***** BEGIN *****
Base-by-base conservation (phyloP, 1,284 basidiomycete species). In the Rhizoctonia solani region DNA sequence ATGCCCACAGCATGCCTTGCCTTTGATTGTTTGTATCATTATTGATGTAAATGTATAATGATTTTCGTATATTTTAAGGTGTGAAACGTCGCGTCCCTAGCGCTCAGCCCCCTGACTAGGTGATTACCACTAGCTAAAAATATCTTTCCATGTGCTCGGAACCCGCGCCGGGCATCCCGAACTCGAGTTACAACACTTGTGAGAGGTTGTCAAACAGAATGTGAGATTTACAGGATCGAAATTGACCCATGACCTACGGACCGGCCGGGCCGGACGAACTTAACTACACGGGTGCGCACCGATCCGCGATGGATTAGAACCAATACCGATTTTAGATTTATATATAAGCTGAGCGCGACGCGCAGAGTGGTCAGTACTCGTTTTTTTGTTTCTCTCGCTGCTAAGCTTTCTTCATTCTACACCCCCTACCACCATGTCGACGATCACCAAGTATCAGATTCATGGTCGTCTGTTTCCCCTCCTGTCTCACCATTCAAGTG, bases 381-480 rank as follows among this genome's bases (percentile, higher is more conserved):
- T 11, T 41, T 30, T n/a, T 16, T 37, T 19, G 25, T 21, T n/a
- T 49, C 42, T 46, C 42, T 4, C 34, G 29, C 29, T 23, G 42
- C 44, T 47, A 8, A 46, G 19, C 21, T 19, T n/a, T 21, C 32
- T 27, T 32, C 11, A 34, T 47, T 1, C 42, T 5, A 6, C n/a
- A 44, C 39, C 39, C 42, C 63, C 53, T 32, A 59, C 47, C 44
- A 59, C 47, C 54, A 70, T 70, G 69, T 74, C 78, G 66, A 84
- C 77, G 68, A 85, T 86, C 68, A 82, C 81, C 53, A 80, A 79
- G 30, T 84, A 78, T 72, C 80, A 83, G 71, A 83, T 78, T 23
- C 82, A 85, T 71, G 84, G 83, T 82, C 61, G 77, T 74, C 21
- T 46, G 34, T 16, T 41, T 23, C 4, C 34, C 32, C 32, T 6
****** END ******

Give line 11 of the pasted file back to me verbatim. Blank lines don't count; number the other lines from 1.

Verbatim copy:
- T 46, G 34, T 16, T 41, T 23, C 4, C 34, C 32, C 32, T 6